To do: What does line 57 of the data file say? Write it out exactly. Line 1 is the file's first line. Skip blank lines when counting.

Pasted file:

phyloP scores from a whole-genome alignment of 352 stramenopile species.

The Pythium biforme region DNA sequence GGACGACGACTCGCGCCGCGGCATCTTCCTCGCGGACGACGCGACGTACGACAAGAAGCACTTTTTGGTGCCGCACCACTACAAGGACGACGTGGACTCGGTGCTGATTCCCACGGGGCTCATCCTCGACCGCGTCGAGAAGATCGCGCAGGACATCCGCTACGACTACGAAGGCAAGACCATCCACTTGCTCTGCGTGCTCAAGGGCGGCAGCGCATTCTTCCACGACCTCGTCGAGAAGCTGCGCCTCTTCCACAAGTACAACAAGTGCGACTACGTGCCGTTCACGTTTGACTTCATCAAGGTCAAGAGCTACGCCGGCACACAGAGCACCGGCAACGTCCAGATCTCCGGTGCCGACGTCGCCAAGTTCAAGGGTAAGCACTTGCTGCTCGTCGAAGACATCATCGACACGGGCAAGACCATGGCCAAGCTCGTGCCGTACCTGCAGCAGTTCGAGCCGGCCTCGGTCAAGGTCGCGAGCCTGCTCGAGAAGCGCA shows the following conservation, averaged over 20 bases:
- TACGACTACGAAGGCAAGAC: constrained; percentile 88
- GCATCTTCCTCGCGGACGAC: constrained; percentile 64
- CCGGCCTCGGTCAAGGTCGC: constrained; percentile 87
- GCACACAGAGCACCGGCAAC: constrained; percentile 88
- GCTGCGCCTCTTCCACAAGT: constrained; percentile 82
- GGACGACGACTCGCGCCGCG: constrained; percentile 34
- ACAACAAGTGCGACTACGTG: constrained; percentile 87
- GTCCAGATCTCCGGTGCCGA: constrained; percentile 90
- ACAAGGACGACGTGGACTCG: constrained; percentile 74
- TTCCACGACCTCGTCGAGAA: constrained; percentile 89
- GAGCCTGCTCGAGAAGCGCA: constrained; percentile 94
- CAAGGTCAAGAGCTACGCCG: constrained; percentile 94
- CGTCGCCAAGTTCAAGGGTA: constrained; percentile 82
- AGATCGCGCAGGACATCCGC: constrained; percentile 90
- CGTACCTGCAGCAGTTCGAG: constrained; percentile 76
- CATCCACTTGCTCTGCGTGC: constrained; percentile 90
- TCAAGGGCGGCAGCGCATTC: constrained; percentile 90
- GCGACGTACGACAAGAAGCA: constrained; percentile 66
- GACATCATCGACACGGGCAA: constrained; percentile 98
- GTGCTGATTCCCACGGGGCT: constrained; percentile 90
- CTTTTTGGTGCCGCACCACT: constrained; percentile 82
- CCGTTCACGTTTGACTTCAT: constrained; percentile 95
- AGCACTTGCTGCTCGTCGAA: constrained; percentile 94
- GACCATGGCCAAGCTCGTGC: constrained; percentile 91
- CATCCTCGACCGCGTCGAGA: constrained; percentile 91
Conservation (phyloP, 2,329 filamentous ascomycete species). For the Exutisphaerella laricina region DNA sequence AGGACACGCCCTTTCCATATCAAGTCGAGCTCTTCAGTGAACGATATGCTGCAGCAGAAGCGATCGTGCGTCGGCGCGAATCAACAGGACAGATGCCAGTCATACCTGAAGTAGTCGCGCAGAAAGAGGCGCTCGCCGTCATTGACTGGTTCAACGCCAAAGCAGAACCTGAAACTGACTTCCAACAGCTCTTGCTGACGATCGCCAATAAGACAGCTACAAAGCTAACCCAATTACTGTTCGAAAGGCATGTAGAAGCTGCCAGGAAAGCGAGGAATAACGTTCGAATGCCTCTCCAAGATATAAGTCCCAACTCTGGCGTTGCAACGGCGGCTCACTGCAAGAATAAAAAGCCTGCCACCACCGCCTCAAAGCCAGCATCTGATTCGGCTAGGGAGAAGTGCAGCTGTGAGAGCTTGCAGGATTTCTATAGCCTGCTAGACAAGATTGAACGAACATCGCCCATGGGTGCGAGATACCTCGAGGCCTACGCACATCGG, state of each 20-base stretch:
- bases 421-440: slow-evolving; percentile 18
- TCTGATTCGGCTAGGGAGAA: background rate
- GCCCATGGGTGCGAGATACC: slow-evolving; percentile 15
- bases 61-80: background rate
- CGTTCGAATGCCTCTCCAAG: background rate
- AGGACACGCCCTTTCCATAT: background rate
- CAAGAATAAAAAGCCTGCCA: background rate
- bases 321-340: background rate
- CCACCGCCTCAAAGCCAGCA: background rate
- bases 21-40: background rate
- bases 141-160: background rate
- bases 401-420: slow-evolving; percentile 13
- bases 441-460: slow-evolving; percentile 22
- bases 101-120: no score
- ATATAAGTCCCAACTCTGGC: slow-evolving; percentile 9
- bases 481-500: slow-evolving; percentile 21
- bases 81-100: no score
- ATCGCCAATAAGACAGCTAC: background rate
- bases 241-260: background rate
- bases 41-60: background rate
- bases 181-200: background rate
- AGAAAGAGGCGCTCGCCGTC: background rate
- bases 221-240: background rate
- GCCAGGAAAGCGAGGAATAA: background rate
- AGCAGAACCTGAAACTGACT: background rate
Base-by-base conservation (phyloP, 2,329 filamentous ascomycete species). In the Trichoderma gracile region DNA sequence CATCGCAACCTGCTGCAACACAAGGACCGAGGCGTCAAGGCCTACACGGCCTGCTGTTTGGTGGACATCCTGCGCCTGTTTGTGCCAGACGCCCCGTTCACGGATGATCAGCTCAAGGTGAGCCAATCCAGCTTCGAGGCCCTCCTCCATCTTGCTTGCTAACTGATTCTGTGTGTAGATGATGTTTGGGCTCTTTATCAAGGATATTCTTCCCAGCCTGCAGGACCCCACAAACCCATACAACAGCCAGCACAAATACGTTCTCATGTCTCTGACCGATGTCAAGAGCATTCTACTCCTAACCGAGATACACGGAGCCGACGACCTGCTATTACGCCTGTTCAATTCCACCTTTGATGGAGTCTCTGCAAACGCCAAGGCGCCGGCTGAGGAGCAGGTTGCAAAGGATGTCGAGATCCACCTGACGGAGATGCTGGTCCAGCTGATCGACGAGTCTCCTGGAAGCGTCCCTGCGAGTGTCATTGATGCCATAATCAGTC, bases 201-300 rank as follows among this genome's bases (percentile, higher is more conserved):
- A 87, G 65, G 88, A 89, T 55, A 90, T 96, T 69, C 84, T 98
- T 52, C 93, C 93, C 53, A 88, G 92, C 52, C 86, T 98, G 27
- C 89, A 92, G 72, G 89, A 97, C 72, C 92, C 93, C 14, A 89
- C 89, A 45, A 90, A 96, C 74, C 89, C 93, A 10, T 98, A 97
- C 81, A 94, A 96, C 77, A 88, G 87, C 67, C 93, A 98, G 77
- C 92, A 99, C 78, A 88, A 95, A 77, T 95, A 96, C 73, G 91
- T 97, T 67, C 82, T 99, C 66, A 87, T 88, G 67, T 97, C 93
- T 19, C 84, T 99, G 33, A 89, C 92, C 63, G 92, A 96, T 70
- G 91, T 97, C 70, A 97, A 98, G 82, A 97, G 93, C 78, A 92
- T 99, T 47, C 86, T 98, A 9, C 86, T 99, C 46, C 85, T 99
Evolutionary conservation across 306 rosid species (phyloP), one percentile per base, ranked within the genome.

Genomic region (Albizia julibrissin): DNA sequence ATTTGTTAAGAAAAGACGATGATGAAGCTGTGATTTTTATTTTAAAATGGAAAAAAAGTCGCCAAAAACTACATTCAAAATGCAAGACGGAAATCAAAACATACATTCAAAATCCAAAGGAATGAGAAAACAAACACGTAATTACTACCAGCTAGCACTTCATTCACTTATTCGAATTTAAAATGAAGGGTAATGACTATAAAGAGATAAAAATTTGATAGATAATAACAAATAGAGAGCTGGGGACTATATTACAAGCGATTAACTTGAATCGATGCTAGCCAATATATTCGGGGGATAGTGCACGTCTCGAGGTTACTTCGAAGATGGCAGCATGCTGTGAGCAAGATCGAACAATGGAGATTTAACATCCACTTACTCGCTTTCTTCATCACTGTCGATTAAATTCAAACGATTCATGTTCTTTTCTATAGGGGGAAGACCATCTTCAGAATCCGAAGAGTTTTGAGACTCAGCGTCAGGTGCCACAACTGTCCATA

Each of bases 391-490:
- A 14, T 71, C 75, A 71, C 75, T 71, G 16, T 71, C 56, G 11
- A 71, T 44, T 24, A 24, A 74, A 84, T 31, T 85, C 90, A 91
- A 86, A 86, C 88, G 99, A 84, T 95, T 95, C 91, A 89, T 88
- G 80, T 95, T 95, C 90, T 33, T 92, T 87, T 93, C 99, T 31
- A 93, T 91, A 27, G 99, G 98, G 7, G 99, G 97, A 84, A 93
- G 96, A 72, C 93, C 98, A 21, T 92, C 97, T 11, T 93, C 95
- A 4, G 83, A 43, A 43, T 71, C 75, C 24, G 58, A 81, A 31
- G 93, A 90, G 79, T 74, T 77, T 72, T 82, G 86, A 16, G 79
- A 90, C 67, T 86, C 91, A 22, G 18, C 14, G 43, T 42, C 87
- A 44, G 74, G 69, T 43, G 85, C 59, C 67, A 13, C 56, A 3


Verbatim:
- C 89, A 92, G 72, G 89, A 97, C 72, C 92, C 93, C 14, A 89